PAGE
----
Etc. 

Missoula and Portland have for years enjoyed a number of similar quirks. Both boast a long history of Bigfoot sightings, a proximity to storied lake monsters and a fondness for craft beer. Portland borrowed its famed “Keep Portland Weird” slogan from Austin years before we borrowed it from them. Apparently, both subscribe to the notion that imitation is the sincerest form of flattery, too.

With the announcement that Missoula will play host to its first Bare As You Dare naked bike ride this August, it seems that the Portlandification of our fair city has officially gone from gradual to uninhibited. Some may balk at the notion that we’re just one unicycling, bagpiping Darth Vader away from the title of Portland-East. But maybe it’s time to hop on a banana seat and steer into the proverbial skid.

Missoula already has a head start in many respects. Local boutiques are crammed with apparel featuring images of elk and antelope and the 406 area code—way cooler brands than any lame bird. While Treasure State Donuts may not host weddings like the infamous Voodoo Doughnut, their maple bacon bar is now an established part of weekend fishing trips up Rock Creek. Missoula’s food cart craze is growing, and the city even has a brew bike.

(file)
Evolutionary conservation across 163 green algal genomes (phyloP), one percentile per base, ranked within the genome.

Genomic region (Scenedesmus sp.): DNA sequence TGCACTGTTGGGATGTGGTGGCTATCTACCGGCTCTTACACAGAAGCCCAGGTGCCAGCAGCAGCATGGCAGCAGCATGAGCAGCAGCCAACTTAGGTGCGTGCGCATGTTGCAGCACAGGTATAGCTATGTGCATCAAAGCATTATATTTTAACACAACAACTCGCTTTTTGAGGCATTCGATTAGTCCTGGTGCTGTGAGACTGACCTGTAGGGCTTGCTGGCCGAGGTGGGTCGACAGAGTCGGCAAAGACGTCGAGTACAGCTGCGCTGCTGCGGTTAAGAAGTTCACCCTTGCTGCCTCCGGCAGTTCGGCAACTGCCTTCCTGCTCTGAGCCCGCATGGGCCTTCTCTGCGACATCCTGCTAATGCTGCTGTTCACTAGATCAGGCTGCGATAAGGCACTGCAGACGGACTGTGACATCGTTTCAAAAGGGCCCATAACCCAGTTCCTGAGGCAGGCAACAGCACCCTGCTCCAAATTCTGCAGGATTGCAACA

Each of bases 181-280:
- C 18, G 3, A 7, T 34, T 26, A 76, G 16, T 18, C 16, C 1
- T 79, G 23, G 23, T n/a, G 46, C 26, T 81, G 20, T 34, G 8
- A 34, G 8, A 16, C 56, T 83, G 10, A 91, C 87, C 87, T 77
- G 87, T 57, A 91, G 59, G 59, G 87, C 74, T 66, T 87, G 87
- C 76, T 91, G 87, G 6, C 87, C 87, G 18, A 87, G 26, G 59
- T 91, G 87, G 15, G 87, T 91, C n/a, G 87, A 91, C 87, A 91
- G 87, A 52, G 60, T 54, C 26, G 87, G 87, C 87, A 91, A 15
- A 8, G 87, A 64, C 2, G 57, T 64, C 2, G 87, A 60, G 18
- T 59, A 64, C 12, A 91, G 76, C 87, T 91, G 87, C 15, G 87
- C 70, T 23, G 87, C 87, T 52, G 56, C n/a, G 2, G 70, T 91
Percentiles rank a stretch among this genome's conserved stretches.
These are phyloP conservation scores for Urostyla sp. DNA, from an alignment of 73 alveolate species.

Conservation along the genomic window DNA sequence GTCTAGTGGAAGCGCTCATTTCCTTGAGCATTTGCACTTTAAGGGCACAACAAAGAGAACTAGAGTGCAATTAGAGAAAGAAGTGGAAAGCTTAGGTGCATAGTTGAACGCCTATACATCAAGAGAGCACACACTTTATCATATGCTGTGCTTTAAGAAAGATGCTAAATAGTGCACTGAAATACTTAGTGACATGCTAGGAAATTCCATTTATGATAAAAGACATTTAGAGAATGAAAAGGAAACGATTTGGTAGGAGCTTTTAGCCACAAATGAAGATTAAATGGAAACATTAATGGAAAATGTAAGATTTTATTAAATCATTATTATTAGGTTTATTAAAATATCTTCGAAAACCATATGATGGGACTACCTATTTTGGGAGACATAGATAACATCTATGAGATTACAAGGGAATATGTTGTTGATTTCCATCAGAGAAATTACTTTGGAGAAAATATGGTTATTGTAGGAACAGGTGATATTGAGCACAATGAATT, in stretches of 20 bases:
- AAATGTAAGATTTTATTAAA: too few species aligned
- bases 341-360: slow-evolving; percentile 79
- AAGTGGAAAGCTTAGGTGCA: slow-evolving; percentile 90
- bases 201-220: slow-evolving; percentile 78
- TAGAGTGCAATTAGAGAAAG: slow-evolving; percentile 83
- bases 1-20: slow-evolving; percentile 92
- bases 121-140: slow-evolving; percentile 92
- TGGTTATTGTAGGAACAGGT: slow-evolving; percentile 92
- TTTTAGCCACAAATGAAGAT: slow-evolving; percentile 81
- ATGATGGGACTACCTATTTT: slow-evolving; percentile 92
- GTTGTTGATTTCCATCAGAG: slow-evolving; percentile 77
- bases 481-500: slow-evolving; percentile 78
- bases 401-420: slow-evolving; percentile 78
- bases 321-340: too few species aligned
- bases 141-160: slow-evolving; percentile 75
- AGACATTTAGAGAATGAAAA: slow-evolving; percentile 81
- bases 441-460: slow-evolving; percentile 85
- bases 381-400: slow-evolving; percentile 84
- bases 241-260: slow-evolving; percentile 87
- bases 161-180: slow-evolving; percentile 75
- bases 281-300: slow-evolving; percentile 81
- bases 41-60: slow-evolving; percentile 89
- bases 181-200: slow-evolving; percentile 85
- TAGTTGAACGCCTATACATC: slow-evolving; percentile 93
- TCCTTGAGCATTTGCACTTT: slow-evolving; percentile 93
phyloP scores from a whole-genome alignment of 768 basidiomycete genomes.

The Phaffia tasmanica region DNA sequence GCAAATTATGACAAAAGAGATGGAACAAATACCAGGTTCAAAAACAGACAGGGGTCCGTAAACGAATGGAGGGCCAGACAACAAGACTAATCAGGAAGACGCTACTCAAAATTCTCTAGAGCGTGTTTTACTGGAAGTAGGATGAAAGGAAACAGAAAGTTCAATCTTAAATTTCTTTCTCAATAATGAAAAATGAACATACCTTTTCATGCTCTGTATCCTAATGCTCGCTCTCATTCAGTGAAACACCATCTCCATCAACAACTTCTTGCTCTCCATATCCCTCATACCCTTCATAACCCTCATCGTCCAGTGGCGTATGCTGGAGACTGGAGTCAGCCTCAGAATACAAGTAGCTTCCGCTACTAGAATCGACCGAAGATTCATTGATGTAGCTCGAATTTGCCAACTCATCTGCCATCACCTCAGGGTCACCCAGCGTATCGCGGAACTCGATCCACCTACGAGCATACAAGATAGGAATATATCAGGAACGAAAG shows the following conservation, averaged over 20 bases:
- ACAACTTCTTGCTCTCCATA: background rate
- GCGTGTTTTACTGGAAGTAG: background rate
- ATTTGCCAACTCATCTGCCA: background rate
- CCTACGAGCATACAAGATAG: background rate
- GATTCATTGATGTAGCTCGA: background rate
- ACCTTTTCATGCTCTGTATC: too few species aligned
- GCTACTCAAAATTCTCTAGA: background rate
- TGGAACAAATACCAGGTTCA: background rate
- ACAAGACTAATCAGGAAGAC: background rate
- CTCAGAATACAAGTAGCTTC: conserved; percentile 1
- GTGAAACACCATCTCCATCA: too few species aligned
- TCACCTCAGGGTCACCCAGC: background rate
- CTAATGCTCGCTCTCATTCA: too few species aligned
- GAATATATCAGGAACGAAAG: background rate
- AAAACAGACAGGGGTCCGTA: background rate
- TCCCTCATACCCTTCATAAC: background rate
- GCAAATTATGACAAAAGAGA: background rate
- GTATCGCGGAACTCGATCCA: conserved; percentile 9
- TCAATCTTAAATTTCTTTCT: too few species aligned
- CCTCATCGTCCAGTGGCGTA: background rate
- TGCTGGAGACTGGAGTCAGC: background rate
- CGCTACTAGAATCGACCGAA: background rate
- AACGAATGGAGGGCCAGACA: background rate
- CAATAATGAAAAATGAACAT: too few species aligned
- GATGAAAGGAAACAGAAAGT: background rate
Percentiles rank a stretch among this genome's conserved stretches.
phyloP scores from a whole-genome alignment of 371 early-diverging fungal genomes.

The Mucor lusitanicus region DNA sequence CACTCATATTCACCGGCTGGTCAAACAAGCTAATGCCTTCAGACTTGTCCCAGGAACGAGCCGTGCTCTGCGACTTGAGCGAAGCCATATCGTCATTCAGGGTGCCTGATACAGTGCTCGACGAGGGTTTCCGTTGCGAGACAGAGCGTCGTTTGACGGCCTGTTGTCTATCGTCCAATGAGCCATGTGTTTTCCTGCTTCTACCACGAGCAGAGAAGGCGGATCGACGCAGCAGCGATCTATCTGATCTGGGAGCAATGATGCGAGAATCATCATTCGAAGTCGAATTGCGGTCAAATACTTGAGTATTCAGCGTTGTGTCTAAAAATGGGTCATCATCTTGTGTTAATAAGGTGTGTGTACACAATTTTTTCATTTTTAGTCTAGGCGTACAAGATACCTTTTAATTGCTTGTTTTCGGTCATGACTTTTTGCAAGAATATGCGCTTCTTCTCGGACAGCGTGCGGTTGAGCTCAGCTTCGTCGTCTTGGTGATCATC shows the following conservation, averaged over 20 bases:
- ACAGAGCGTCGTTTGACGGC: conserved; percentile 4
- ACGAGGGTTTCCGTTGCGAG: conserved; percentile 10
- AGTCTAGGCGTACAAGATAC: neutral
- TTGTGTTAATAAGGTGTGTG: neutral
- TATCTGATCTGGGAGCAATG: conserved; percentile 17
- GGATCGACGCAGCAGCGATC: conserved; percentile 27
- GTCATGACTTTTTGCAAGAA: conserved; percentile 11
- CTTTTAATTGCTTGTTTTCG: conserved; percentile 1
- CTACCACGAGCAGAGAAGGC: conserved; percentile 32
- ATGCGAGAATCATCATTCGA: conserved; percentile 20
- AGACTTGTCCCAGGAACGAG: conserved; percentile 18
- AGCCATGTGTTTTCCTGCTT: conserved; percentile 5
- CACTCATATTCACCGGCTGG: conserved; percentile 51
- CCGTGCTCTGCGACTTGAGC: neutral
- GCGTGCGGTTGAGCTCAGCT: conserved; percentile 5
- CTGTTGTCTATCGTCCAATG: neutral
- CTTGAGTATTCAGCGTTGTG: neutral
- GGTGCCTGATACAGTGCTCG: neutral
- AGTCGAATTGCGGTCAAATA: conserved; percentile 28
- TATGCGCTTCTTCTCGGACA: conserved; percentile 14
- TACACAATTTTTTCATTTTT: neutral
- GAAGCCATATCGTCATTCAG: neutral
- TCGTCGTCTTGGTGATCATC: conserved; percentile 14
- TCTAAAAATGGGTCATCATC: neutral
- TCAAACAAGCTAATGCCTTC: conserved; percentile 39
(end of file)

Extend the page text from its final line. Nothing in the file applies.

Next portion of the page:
Still, Missoula could do more. It’s puzzling that, here on the floor of Glacial Lake Missoula, Missoula hasn’t come up with an answer to Portland’s annual Sand in the City—a sandcastle competition involving the trucking-in and removal of nearly 140 tons of sand. Superhero pub crawls are all the rage in the City of Roses, yet here the best Batman outfits only emerge on Halloween. And with such a vibrant acting community, how has Missoula not given rise to something akin to Trek in the Park, that wacky five-year run of “Star Trek” episode reenactments in Portland parks?

Perhaps Missoula needs more bug-encrusted ice cream, more hubcap-sized city parks, more pirate festivals and vegan strip clubs. An annual citywide zombie walk wouldn’t seem out of place here given the ever-increasing reputation of Zombie Tools, which is now supplying props for Guillermo del Toro’s new television series “The Strain.” But whatever weirdness Missoula chooses to affectionately co-opt in the future should come with the same localized flair that all those past Portland-esque additions have. So if anyone around town is mulling over ways to maintain some modesty during next month’s Bare As You Dare, here’s a Missoula-style suggestion: Put an elk on it.

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